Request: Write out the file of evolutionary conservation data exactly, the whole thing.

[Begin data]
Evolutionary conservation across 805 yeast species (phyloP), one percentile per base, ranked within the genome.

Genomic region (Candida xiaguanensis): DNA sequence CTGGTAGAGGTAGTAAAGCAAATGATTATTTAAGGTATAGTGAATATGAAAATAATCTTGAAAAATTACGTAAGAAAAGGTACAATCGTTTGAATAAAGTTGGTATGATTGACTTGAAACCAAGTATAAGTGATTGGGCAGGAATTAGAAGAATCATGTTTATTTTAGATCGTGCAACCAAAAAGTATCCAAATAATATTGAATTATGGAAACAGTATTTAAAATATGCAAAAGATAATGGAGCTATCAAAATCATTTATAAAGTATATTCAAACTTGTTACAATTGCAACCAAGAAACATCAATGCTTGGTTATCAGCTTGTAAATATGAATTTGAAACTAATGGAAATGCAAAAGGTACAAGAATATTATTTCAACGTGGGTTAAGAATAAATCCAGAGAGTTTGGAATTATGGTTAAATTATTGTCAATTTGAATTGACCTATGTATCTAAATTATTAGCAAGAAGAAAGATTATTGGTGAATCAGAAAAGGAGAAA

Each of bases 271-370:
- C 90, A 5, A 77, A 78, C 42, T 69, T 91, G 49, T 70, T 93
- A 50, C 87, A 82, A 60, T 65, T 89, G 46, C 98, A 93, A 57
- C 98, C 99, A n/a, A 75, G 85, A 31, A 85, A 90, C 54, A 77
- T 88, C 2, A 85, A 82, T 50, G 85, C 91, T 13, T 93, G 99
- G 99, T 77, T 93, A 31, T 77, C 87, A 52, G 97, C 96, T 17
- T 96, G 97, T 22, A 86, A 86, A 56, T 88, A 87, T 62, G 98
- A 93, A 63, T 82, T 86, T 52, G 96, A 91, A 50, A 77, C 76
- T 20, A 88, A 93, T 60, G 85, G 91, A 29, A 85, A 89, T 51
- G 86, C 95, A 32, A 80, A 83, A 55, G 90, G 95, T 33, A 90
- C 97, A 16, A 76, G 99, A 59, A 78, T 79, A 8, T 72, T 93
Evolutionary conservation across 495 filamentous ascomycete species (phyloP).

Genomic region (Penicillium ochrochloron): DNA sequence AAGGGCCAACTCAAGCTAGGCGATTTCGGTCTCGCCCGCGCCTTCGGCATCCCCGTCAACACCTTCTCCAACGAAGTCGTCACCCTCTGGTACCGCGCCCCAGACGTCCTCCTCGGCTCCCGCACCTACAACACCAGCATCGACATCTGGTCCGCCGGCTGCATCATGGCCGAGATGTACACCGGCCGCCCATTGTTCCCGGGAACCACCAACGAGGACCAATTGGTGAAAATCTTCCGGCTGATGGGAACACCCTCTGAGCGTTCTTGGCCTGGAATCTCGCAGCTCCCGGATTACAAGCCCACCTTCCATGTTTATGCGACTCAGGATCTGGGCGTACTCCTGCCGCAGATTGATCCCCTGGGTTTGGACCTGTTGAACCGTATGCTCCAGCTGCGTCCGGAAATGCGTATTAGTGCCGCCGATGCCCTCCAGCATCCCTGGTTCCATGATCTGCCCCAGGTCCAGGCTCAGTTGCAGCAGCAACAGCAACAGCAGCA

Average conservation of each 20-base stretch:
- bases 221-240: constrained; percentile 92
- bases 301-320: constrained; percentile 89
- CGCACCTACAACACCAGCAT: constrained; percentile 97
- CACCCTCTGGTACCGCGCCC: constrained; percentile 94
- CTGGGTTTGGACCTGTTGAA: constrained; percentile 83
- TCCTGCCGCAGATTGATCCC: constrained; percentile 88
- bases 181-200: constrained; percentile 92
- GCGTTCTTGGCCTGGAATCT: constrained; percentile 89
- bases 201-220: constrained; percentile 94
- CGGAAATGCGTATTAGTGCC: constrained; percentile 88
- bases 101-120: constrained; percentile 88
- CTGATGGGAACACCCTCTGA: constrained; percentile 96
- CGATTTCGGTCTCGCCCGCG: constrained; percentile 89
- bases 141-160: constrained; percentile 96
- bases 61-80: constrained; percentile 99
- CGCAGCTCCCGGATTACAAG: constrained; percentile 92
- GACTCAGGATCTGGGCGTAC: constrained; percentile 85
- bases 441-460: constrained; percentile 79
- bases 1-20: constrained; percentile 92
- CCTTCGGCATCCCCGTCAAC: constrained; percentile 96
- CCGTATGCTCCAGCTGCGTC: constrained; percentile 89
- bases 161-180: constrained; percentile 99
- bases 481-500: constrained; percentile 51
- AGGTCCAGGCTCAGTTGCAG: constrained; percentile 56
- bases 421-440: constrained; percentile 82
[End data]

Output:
Evolutionary conservation across 805 yeast species (phyloP), one percentile per base, ranked within the genome.

Genomic region (Candida xiaguanensis): DNA sequence CTGGTAGAGGTAGTAAAGCAAATGATTATTTAAGGTATAGTGAATATGAAAATAATCTTGAAAAATTACGTAAGAAAAGGTACAATCGTTTGAATAAAGTTGGTATGATTGACTTGAAACCAAGTATAAGTGATTGGGCAGGAATTAGAAGAATCATGTTTATTTTAGATCGTGCAACCAAAAAGTATCCAAATAATATTGAATTATGGAAACAGTATTTAAAATATGCAAAAGATAATGGAGCTATCAAAATCATTTATAAAGTATATTCAAACTTGTTACAATTGCAACCAAGAAACATCAATGCTTGGTTATCAGCTTGTAAATATGAATTTGAAACTAATGGAAATGCAAAAGGTACAAGAATATTATTTCAACGTGGGTTAAGAATAAATCCAGAGAGTTTGGAATTATGGTTAAATTATTGTCAATTTGAATTGACCTATGTATCTAAATTATTAGCAAGAAGAAAGATTATTGGTGAATCAGAAAAGGAGAAA

Each of bases 271-370:
- C 90, A 5, A 77, A 78, C 42, T 69, T 91, G 49, T 70, T 93
- A 50, C 87, A 82, A 60, T 65, T 89, G 46, C 98, A 93, A 57
- C 98, C 99, A n/a, A 75, G 85, A 31, A 85, A 90, C 54, A 77
- T 88, C 2, A 85, A 82, T 50, G 85, C 91, T 13, T 93, G 99
- G 99, T 77, T 93, A 31, T 77, C 87, A 52, G 97, C 96, T 17
- T 96, G 97, T 22, A 86, A 86, A 56, T 88, A 87, T 62, G 98
- A 93, A 63, T 82, T 86, T 52, G 96, A 91, A 50, A 77, C 76
- T 20, A 88, A 93, T 60, G 85, G 91, A 29, A 85, A 89, T 51
- G 86, C 95, A 32, A 80, A 83, A 55, G 90, G 95, T 33, A 90
- C 97, A 16, A 76, G 99, A 59, A 78, T 79, A 8, T 72, T 93
Evolutionary conservation across 495 filamentous ascomycete species (phyloP).

Genomic region (Penicillium ochrochloron): DNA sequence AAGGGCCAACTCAAGCTAGGCGATTTCGGTCTCGCCCGCGCCTTCGGCATCCCCGTCAACACCTTCTCCAACGAAGTCGTCACCCTCTGGTACCGCGCCCCAGACGTCCTCCTCGGCTCCCGCACCTACAACACCAGCATCGACATCTGGTCCGCCGGCTGCATCATGGCCGAGATGTACACCGGCCGCCCATTGTTCCCGGGAACCACCAACGAGGACCAATTGGTGAAAATCTTCCGGCTGATGGGAACACCCTCTGAGCGTTCTTGGCCTGGAATCTCGCAGCTCCCGGATTACAAGCCCACCTTCCATGTTTATGCGACTCAGGATCTGGGCGTACTCCTGCCGCAGATTGATCCCCTGGGTTTGGACCTGTTGAACCGTATGCTCCAGCTGCGTCCGGAAATGCGTATTAGTGCCGCCGATGCCCTCCAGCATCCCTGGTTCCATGATCTGCCCCAGGTCCAGGCTCAGTTGCAGCAGCAACAGCAACAGCAGCA

Average conservation of each 20-base stretch:
- bases 221-240: constrained; percentile 92
- bases 301-320: constrained; percentile 89
- CGCACCTACAACACCAGCAT: constrained; percentile 97
- CACCCTCTGGTACCGCGCCC: constrained; percentile 94
- CTGGGTTTGGACCTGTTGAA: constrained; percentile 83
- TCCTGCCGCAGATTGATCCC: constrained; percentile 88
- bases 181-200: constrained; percentile 92
- GCGTTCTTGGCCTGGAATCT: constrained; percentile 89
- bases 201-220: constrained; percentile 94
- CGGAAATGCGTATTAGTGCC: constrained; percentile 88
- bases 101-120: constrained; percentile 88
- CTGATGGGAACACCCTCTGA: constrained; percentile 96
- CGATTTCGGTCTCGCCCGCG: constrained; percentile 89
- bases 141-160: constrained; percentile 96
- bases 61-80: constrained; percentile 99
- CGCAGCTCCCGGATTACAAG: constrained; percentile 92
- GACTCAGGATCTGGGCGTAC: constrained; percentile 85
- bases 441-460: constrained; percentile 79
- bases 1-20: constrained; percentile 92
- CCTTCGGCATCCCCGTCAAC: constrained; percentile 96
- CCGTATGCTCCAGCTGCGTC: constrained; percentile 89
- bases 161-180: constrained; percentile 99
- bases 481-500: constrained; percentile 51
- AGGTCCAGGCTCAGTTGCAG: constrained; percentile 56
- bases 421-440: constrained; percentile 82